This is the new axiom of social media economics.

It’s getting beyond information and transactions now — social media is about grouping and influencing. I’m not sure whether it’ll end up gathering or widening the social and economic divides. Despite the fact that it herds us, it does so selectively, exclusively, purposely. It has characteristics of both power and vulnerability; you can check out any time you like, but you can never leave.

Speed of spread is at the root of social media power –— politically, people have never been able to gather so quickly or pervasively behind the cause of the day. Hashtag is the new uniform that binds social armies.

Crowdfunding, strikes, news and opinion are real time, and you can stay in touch with the cricket score at the same time. As the unit cost of information delivery diminishes, so the tsunami of data overcomes us all and we relinquish our individuality into the streams and broader currents of influence that engulf us. The seemingly tiny increments of economics per unit of participation all seem worth it at the margin, but they add up to powerful machines that eventually rule us. Go check out the valuation of the sources, go price the services of the new-age techno-engineers.

Perhaps the most profound impact of technological advance will always be felt in science and medicine. If we were to extrapolate the current trends in life-extending medical technology, then the prospect of everlasting life (on Earth) may not be a crazy notion for much longer.

Angus and I were discussing what’s new at school.

Science, he said. How exciting, I replied, what is the first thing you’re learning? About what makes things living, he said — having a heartbeat as a primary determinant (dealing only with animals), and movement being another.

I’ve always thought that being able to keep on moving extended lifespan. The corollary is certainly true — if you stop moving, you start dying.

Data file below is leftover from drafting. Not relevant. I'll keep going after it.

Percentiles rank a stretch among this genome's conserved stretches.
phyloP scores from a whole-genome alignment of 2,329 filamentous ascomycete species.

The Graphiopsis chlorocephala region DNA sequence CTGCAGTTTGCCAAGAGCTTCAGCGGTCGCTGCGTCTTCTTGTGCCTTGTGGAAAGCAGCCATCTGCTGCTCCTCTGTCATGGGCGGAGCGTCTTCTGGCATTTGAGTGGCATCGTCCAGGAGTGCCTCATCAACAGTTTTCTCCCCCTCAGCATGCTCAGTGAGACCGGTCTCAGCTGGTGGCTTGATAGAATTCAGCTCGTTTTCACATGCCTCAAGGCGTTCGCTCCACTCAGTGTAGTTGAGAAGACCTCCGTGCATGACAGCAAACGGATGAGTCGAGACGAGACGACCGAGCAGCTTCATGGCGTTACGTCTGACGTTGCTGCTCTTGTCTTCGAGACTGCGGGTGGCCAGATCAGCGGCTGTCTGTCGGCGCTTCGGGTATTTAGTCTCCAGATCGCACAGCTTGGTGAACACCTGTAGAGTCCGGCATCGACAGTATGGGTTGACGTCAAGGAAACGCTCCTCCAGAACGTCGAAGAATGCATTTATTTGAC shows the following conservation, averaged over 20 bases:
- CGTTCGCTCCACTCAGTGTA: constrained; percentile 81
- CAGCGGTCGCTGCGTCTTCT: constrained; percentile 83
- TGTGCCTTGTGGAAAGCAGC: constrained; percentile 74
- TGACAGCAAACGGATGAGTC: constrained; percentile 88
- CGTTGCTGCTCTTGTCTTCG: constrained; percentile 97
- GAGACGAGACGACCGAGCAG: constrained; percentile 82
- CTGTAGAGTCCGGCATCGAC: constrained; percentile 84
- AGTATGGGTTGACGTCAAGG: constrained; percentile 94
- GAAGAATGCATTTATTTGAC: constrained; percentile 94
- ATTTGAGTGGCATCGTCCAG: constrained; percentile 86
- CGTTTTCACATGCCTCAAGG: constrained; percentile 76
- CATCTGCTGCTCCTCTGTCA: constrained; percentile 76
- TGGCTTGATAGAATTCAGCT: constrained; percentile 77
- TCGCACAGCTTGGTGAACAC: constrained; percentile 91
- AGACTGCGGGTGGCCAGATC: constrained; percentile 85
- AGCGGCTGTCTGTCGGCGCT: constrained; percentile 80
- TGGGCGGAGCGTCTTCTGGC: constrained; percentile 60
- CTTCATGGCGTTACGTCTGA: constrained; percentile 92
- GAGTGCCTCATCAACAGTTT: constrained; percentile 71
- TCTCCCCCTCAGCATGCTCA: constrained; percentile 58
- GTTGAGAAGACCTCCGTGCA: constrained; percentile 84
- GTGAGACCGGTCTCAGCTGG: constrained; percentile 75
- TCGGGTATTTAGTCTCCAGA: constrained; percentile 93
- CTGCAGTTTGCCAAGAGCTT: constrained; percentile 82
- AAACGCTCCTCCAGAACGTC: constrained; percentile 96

And so, as we move inevitably towards being robotically perpetuated, is it worth it? Is that the ultimate purpose of technological advance? Is that what defines us as humans?

Given the choice (which not everyone has) we all seem to find marginal utility in more time alive, regardless of whether that clogs up the advance of the human race and the mean standard of living. I can’t believe the coexistence of four generations, often forced into close proximity by economic constraints, was ever part of the grand social design. Maybe the rules will change, maybe full bodies will become redundant — maybe we’ll just be heads, kept linked to the life source and connected in the ether, by our kids.

Not such a bad idea — no pain, no space — but you’d better get on well with your kids!

Technological advance is what defines us as humans. I’m not sure where it’ll all end or whether it’ll be evil or virtuous. A mixture most likely — robots are controllable machines and humans are independent minds.

Well, that’s the way it used to be, before we sacrificed our individual identities to join that amorphous mingling of real and imagined persons that gather in the ether to play.

I’m ready to sign up for another 25 years of life. Or do I want 30?

• Barnes is South African Post Office CEO